Wednesday, 18 February 2009
Making Connecting and Initiating Easy
The RSA Networks project has been full of enthusiasm and desire from both the RSA and the Fellows to 'get connected'.
My observation, having followed the project since its launch, is that for some Fellows this has been easy, but for others there are often invisible barriers to participation. These barriers can be categorised as psychological and practical.
In order to encourage 'connecting' the RSA South Central Region has taken a strategic decision to actively encourage Fellows starting up their own groups, either local groups or interest groups.
Looking at the potential barriers of participation we are looking at a 'toolkit' which could overcome reticence to take a more active, initiating role within the RSA network, rather than the more conventional but passive, member's role.
I good analogy is that of a plug and a socket. We normally assume they just fit. But humans are very complex and need someway of translating their willingness to 'plug in' to the network, into action. A conversion kit.
Some of the items that have been discussed have been:
Permission – Can we start a new RSA group?
Process - how do you get the ball rolling, what help is available, etc
Funds - Group start-up event costs, project funding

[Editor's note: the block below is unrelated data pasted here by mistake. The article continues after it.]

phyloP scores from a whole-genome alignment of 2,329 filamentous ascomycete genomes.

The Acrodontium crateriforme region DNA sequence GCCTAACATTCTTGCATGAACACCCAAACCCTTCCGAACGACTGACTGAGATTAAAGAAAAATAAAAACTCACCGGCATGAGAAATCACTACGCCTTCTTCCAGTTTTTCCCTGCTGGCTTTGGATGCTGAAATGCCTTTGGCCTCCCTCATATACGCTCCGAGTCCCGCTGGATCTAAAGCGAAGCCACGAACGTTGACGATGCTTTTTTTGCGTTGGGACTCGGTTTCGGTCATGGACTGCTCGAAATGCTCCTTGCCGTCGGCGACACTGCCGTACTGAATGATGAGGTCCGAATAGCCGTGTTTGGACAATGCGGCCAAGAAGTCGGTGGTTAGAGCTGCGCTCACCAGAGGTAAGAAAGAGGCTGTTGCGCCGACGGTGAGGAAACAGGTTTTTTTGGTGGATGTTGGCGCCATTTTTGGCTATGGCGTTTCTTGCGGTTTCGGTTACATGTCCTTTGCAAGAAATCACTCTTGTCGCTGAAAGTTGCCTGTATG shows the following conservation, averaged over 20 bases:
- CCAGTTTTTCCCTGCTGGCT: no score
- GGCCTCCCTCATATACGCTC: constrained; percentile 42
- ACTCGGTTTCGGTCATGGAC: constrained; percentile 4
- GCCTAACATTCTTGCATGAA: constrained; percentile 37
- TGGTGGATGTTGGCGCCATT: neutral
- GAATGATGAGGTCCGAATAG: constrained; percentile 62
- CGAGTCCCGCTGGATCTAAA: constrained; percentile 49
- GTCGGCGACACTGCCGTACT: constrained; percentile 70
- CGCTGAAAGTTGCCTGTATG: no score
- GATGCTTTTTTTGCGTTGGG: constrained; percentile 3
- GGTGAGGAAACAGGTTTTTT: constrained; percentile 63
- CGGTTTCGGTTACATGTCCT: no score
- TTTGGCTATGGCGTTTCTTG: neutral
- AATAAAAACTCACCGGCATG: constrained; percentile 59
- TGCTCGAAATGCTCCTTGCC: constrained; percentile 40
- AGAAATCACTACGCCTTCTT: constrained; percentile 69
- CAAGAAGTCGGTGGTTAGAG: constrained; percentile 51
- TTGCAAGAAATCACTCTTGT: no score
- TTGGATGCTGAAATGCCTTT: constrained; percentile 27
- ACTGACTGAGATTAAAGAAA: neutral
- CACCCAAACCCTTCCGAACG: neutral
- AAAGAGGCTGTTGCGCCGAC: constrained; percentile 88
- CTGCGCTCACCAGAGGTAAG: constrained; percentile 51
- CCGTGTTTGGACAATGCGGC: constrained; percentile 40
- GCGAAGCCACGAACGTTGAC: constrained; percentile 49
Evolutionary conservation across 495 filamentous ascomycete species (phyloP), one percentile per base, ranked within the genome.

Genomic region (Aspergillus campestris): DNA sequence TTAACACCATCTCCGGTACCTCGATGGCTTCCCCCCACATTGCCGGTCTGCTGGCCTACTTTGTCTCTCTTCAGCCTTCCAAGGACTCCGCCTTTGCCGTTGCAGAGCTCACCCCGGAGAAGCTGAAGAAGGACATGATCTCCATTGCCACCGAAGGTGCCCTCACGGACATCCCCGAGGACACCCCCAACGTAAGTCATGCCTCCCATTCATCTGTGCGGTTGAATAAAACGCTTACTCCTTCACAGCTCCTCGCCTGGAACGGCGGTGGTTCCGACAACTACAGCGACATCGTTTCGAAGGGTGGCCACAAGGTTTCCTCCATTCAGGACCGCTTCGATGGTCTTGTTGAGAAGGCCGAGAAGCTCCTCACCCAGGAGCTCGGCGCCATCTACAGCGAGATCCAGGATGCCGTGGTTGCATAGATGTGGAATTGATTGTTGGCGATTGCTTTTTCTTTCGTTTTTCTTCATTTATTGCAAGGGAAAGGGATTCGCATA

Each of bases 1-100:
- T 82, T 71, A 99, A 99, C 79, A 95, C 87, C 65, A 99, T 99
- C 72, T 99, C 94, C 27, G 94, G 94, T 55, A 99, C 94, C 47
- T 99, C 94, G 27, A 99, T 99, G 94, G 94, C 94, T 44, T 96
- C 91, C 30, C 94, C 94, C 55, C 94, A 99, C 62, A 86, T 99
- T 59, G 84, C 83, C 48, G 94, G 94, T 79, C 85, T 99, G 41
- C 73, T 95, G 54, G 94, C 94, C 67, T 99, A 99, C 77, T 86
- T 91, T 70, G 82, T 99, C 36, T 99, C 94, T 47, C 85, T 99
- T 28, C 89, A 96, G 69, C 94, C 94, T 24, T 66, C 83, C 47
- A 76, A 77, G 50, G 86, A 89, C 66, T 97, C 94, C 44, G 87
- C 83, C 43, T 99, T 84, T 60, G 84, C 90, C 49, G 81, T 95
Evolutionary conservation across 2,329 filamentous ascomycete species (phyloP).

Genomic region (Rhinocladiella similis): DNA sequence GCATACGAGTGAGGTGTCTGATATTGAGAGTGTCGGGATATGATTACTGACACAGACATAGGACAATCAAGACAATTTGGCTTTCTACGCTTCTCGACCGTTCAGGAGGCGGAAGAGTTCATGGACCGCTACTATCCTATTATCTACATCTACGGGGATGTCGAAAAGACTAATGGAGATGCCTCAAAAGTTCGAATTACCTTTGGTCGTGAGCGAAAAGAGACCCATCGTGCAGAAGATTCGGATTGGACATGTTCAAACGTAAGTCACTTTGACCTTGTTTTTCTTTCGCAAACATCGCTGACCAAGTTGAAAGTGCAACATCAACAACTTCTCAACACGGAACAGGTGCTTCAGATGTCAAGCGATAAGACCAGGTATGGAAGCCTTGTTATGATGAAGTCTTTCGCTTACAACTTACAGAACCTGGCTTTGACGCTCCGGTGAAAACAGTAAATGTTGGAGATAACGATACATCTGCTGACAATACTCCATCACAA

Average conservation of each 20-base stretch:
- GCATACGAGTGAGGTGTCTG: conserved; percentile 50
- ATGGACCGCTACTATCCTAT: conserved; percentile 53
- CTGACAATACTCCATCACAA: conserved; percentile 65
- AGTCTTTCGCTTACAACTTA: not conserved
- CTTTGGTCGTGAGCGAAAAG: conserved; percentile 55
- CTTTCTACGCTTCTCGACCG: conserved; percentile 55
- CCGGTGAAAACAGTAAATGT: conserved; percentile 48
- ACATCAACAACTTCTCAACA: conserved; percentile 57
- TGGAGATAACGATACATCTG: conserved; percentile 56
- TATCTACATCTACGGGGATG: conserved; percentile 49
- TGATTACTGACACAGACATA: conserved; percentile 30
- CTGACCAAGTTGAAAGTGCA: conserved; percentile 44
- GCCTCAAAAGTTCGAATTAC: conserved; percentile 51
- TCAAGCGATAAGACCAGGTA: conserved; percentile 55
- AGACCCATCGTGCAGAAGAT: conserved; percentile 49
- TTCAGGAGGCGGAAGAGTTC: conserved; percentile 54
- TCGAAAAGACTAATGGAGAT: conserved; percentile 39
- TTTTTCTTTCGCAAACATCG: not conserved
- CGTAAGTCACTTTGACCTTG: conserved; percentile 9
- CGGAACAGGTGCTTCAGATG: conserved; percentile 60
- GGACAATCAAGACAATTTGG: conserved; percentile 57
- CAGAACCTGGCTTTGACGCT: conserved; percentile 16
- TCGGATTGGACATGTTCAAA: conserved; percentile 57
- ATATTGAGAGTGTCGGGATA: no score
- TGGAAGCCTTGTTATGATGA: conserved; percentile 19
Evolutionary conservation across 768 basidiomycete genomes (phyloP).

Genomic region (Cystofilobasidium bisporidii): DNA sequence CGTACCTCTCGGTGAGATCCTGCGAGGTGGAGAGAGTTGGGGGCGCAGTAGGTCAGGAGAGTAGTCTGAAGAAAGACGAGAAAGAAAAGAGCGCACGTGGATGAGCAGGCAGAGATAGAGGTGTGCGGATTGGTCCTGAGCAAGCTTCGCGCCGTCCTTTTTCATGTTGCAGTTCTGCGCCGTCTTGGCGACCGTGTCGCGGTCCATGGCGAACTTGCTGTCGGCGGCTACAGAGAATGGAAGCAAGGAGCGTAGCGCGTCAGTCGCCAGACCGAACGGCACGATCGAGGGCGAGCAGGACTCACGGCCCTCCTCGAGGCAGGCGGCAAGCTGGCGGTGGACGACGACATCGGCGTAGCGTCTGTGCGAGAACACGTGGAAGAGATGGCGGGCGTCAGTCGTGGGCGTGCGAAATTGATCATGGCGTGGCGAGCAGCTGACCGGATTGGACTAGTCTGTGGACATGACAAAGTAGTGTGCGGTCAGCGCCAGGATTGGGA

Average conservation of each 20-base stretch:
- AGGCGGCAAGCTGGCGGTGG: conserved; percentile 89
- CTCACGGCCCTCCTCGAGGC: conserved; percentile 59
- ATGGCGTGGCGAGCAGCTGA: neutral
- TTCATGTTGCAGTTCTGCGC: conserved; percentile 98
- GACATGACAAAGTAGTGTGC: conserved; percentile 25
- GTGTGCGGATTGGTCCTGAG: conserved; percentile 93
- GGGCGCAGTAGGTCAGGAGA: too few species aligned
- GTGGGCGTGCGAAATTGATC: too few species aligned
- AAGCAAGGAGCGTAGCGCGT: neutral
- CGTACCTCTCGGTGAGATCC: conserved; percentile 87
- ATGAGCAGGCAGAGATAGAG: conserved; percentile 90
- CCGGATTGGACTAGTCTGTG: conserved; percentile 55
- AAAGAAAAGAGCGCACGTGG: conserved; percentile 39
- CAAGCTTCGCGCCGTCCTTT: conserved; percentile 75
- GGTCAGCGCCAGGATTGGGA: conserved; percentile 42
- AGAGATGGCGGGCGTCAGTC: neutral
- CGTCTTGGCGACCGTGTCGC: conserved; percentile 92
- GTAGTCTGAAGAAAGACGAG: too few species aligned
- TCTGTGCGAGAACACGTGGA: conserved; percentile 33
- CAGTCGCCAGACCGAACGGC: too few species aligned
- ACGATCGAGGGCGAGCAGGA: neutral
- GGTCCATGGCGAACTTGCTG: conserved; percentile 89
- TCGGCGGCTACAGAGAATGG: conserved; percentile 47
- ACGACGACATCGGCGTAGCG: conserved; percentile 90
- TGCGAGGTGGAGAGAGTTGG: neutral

Stimulation – Ideas, sharing case studies etc
Guidance – How to communicate, promote, manage an event – generate group interest and engagement - realistic expectations
Practical tools and participatory formats:
Open Space Techonology Format
Open Mic / Open Knowledge evenings
Online Networks Platform
Central Fellows listings
A fantastic example of this toolkit idea was published this morning. Red Nose Day published their fundraising kit (available for download -Red Nose Fundraising Kit). The kit (brochure) tries to take away every possible reason not to participate. They give you ideas, encouragement, case studies, sponsorship forms... They make participation feel worthwhile, fun, easy, low risk.
This project i.e. to create a 'connecting toolkit' to encourage participation and initiation, can only be done successfully with the input of lots of different sorts of RSA Fellows: new and longstanding, urban and rural, shy and wildly extrovert, retired and working, IT savvy ... or not...
What barriers do we need to overcome? How can we communicate and excite? What do we need to make? How can we collaborate in making it brilliant? How can Fellows contribute to it? What role should RSA Networks take?